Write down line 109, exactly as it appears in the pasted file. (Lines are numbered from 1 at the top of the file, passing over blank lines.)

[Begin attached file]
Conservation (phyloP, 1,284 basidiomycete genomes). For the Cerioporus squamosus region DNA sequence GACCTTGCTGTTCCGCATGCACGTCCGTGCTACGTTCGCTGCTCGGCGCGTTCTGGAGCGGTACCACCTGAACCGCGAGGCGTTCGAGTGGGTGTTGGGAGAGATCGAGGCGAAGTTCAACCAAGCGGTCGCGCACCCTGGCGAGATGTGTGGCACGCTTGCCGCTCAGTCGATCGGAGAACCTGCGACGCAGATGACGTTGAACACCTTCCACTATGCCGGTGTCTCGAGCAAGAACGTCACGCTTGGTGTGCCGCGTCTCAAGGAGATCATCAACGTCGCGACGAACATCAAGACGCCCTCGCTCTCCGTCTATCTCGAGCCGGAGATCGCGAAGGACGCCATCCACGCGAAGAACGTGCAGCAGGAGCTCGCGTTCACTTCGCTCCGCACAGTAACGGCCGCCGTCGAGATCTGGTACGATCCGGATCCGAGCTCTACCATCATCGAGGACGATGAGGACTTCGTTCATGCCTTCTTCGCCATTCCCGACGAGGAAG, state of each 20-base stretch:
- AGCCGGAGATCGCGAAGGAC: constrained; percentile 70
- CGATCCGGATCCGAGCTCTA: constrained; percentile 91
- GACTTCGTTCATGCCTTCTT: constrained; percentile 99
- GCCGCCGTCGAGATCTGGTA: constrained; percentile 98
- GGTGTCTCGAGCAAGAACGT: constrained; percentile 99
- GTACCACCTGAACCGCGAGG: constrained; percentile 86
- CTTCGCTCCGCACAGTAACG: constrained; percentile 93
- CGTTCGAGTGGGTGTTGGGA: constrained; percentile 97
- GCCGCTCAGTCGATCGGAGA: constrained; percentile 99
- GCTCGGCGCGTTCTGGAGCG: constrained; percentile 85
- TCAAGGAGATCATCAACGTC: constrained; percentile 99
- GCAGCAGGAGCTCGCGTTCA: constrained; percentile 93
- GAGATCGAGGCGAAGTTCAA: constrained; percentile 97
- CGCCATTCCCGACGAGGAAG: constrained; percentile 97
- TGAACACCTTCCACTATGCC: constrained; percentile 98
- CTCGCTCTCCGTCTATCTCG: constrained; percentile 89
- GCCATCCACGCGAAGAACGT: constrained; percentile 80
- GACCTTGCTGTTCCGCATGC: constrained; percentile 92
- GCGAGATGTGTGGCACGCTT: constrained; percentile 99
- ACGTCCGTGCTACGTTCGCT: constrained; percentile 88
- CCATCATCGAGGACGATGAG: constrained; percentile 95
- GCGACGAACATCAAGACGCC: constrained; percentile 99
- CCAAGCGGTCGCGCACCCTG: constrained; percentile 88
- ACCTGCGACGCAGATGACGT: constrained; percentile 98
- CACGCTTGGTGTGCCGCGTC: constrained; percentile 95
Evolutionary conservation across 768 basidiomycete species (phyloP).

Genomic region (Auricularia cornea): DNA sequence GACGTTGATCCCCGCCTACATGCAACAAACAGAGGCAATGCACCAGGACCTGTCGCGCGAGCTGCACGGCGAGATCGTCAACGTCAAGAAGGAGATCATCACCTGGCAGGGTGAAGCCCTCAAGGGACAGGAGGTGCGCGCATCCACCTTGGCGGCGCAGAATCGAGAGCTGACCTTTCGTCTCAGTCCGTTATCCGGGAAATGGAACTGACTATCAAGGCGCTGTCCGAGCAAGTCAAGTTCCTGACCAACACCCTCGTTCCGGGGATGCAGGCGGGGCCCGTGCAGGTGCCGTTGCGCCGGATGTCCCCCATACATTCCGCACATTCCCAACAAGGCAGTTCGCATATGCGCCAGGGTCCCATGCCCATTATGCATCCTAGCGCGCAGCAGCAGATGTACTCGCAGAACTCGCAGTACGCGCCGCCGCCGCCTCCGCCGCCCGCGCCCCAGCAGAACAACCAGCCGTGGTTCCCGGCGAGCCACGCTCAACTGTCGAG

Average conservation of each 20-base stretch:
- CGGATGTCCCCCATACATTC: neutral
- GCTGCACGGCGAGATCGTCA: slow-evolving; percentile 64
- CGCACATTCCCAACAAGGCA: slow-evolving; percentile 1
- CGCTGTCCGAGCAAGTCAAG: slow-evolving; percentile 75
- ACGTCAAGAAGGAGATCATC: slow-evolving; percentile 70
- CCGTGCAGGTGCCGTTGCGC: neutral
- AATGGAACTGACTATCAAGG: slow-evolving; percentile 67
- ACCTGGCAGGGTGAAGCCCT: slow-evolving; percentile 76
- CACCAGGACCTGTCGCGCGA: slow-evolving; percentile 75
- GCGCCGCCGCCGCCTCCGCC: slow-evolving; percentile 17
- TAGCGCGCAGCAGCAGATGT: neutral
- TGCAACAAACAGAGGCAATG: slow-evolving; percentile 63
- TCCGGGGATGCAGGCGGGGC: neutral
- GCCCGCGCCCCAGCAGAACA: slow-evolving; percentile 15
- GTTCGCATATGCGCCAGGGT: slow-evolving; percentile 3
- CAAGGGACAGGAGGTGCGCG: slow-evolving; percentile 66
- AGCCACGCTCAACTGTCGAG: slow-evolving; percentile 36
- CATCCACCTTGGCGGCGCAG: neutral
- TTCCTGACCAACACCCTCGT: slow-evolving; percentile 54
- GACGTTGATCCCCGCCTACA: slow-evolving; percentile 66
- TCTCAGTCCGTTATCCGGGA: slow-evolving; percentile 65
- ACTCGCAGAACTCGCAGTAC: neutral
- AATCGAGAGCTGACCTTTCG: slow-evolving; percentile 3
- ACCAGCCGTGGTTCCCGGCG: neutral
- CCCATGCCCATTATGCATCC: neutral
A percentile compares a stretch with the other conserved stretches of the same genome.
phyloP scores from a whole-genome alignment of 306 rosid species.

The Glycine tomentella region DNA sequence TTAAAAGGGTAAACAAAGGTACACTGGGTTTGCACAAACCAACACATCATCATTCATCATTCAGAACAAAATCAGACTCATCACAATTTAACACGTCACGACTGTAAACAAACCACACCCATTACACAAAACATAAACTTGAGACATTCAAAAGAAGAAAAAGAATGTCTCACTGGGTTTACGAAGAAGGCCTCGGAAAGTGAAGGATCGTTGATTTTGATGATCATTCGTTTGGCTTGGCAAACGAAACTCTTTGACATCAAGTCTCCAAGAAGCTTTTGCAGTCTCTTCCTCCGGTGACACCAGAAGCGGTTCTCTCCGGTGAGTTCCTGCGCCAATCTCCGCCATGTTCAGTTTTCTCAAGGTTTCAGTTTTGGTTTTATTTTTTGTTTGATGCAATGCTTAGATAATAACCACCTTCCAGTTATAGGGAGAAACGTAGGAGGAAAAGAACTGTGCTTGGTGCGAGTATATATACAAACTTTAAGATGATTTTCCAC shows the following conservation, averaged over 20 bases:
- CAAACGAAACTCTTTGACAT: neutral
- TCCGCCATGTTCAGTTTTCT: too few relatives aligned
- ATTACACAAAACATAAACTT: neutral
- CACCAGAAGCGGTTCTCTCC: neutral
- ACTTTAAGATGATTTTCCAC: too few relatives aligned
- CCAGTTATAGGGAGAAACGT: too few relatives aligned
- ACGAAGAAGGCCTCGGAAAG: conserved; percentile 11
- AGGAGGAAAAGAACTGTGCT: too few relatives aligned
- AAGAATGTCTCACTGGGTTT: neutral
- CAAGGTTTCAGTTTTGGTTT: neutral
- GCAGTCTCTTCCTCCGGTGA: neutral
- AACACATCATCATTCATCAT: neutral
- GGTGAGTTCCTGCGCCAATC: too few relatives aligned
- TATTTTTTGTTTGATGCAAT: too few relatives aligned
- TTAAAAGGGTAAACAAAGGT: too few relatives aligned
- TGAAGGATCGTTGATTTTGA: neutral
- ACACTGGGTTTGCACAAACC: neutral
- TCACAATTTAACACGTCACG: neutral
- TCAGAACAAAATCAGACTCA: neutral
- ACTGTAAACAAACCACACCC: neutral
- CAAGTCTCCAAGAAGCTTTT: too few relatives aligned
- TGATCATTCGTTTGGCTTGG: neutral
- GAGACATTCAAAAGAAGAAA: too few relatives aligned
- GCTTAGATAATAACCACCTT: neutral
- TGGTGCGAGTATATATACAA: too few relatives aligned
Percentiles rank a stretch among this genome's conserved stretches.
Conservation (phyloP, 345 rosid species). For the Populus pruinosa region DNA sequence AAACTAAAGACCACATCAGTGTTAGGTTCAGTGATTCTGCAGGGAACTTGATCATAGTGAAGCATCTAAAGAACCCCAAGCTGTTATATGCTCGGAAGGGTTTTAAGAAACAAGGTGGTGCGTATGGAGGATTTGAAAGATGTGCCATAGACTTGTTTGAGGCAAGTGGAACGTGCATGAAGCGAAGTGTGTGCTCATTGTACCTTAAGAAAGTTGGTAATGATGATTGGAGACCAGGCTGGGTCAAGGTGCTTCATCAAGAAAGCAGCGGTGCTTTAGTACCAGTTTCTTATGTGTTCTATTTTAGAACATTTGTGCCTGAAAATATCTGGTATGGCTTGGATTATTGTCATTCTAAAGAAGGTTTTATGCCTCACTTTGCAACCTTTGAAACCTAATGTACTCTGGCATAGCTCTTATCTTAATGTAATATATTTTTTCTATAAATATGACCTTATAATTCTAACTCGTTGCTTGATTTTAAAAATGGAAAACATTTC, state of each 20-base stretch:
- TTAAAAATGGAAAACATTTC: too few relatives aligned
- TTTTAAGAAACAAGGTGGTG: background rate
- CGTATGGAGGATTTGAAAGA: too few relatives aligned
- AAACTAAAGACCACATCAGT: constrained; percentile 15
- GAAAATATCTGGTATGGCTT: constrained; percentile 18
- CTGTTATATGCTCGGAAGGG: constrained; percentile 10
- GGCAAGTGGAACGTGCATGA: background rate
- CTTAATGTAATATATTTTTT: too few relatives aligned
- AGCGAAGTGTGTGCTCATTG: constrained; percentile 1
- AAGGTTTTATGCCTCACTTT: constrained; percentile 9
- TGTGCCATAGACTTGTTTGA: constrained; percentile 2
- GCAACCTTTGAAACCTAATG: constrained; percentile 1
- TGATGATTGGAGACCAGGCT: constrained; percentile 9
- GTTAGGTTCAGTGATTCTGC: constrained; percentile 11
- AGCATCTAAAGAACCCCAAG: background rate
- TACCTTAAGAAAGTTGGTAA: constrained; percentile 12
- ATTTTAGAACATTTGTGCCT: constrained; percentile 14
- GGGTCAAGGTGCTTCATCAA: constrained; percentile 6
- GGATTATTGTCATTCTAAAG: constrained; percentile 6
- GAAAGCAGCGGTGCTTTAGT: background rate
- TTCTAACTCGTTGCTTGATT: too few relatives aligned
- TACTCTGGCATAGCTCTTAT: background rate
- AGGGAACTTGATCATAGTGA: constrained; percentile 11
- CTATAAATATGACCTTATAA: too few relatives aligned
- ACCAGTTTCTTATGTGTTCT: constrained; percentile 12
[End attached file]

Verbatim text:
- ACCAGTTTCTTATGTGTTCT: constrained; percentile 12